The rapper-turned-country star made his CMA Fest debut by performing 2023’s No. 1 hit “Sinful Child” and new radio single “I Need a Favor” on a lighted stage at Nissan Stadium’s 50-yard high. Line.
34 years after attending his first fan fair and 14 years after being released from prison, Jason Deford sang the country songs he wrote in front of more than 50,000 people.
“It means a lot to me to hear that from the kids in the juvenile detention center in Parking Lot A,” he told The Tennessean before his surprise appearance.
More than 40 of his 38 years in prison have been in the correctional facility adjacent to the Juvenile Court near Nissan Stadium.
“[My success] It just keeps going. “Every day I wake up with a dream, and before I even get out of bed, it’s happening,” he says of his dramatic rise to national fame.
Keith Urban delivers as usual in his popular, rock-tinged country style
Keith Urban is 55 years old.
At the same time, his timeless guitar prowess is the kind of country artist with a timeless appeal to his music catalog. During night two of CMA Fest, he opened his short set with two songs 20 years apart — the 2022 single “Wild Hearts” and the 2002 hit “Someone Like You.”
Eventually, City walked the half-way point of Nissan Stadium and became the first artist to interact with the thousands seated on the stadium floor.
It’s not uncharted territory for the city. It is a frequent feature of arena and stadium sets.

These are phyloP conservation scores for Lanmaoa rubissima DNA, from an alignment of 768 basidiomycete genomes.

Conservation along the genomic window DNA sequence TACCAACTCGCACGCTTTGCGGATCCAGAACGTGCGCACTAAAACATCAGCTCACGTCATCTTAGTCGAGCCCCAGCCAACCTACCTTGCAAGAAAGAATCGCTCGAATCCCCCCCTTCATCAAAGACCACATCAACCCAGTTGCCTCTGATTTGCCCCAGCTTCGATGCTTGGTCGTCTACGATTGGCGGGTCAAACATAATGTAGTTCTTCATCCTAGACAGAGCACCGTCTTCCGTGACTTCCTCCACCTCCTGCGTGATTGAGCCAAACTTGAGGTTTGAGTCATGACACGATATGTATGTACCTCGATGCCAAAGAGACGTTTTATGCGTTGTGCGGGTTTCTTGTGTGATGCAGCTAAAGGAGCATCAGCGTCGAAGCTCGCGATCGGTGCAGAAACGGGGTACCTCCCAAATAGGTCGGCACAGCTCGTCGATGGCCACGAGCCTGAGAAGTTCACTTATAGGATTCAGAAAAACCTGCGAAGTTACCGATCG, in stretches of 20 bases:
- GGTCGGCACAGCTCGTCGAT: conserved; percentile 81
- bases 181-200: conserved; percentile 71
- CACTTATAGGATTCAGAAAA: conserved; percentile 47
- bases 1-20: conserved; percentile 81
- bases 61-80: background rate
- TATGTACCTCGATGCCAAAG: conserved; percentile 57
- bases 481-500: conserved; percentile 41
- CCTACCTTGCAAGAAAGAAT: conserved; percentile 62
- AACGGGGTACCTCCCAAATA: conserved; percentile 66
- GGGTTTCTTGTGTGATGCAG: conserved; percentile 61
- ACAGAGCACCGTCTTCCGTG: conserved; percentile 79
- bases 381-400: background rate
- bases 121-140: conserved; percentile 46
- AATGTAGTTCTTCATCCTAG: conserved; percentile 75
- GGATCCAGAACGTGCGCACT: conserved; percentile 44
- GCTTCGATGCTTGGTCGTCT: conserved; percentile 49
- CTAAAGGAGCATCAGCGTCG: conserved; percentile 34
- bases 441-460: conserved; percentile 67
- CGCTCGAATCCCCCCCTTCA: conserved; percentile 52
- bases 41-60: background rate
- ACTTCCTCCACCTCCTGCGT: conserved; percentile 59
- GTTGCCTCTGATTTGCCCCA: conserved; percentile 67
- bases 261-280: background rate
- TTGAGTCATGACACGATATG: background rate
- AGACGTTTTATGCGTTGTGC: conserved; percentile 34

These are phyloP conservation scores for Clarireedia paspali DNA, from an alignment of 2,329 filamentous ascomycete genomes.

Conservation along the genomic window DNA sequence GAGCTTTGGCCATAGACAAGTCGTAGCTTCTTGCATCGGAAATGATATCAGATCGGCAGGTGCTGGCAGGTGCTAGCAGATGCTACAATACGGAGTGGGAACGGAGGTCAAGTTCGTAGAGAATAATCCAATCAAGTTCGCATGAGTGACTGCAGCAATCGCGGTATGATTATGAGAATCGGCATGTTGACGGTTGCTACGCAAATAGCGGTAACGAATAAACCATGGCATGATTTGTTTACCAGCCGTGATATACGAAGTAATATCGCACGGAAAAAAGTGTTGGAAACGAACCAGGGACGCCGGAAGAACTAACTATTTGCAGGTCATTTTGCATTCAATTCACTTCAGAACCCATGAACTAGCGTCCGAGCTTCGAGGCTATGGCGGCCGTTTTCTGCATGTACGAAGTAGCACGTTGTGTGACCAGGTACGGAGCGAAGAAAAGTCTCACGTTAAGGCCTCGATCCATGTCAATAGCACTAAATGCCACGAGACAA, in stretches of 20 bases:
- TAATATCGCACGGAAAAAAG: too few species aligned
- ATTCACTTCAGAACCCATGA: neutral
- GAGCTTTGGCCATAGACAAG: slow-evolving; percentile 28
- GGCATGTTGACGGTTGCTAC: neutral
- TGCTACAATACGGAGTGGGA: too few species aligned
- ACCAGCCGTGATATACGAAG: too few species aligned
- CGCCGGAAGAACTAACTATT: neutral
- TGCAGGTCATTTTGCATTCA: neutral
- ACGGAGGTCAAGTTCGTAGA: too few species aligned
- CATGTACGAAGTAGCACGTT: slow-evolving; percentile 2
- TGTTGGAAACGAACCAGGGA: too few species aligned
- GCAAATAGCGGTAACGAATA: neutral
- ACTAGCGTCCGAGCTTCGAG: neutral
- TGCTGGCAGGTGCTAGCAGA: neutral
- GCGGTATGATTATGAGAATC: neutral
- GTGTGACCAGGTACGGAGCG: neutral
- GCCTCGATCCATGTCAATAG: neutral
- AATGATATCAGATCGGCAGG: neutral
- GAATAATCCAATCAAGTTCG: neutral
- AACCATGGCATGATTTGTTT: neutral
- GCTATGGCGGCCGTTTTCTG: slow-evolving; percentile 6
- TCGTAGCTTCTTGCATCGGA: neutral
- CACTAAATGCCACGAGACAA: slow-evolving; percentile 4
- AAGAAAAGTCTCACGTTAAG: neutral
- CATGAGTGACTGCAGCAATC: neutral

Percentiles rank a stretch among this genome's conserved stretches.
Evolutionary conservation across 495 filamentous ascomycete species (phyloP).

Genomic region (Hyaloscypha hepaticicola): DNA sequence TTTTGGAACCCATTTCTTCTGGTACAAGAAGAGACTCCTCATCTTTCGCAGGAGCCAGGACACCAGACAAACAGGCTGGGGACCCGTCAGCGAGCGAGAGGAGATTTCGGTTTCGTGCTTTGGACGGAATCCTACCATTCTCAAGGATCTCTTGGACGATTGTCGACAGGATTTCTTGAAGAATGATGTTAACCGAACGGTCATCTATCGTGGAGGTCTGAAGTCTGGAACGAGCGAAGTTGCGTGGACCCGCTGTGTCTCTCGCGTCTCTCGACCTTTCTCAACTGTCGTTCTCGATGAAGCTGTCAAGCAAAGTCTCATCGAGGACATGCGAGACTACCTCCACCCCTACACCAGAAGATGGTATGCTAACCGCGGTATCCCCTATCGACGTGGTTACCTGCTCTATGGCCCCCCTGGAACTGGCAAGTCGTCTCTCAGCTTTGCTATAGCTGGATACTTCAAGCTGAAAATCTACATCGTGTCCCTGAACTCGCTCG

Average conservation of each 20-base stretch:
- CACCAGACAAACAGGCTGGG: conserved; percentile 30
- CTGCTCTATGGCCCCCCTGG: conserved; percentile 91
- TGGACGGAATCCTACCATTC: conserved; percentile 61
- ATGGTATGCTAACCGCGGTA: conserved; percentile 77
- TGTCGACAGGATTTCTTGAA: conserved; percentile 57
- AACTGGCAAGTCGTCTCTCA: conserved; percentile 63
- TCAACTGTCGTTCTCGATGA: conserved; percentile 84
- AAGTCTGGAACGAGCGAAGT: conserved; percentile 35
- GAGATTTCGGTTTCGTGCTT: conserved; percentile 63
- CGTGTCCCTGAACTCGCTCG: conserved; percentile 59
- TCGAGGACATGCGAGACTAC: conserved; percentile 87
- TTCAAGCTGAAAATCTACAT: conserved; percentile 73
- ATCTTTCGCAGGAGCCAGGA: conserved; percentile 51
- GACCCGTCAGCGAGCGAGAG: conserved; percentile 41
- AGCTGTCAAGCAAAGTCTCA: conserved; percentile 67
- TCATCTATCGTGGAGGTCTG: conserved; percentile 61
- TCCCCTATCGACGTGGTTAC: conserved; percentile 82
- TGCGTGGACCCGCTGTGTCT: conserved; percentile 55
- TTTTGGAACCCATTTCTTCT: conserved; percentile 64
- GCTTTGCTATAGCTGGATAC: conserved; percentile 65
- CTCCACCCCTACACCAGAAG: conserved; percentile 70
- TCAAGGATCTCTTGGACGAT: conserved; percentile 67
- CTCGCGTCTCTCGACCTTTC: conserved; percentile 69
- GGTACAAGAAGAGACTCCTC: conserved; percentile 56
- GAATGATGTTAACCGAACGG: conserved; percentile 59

His break into a version of his 2016 single “Blue Ain’t Your Color” inspired the crowd to sing along to the romantic ballad while standing on a raised stage on the stadium floor.
His stellar guitar work and personality combined with his maestro-like mastery of the instrument shone as brightly as the floodlights of Nissan Stadium, as seen at Urban’s show.
Urban’s crossover superstar has always drawn an appreciative crowd with a country standout.
Did the University of Tennessee Volunteers break into the “Rocky Top” fight song for a brief moment? of course. He clearly understands how urban folk should read.
Hardy delivers heavy rock to the country’s biggest party
The “Mix Theory”-era Linkin Park atmosphere echoed as Big Load signed Rock Hardy arrived on the CMA Fest stage as the night’s two headliners.
He announced his name and his desire to drive the crowd crazy during his “SOLD OUT” kick off the set.
In country music history, there’s a poster of Johnny Cash with his middle finger in the air flashing vigorously at the camera that shares the same virtue as Hardy’s statement.
So, the Philadelphia, Mississippi native’s heavy, hard-edged style isn’t that far removed from country music’s many and varied traditions.
HARDY’S country music development included taking a beat-driven, alt-rock-leaning song about hungover antics (“bed of a truck”) to the genre’s popular radio dial.
Any questions about whether the move is too bold can easily be answered with tens of thousands singing every word of the track out loud.
Recalling his trip to CMA Fest ten years ago, the highlight was watching Blake Shelton perform “All Red,” and he launches into another love-killing ballad. Lainey Wilson, who features as a duet with HARDY on the song.
A short while later, Lauren Alaina and Devin Dawson joined for 2019’s “One Beer.” His third live set hit “Give Me Hell” was well received as usual.
For those on the fence about HARDY’s coarse-mouthed appeal, they probably weren’t swayed, but more deeply absorbed by the experience.
CMA Fest is, in every way, a festival experience, no holds barred.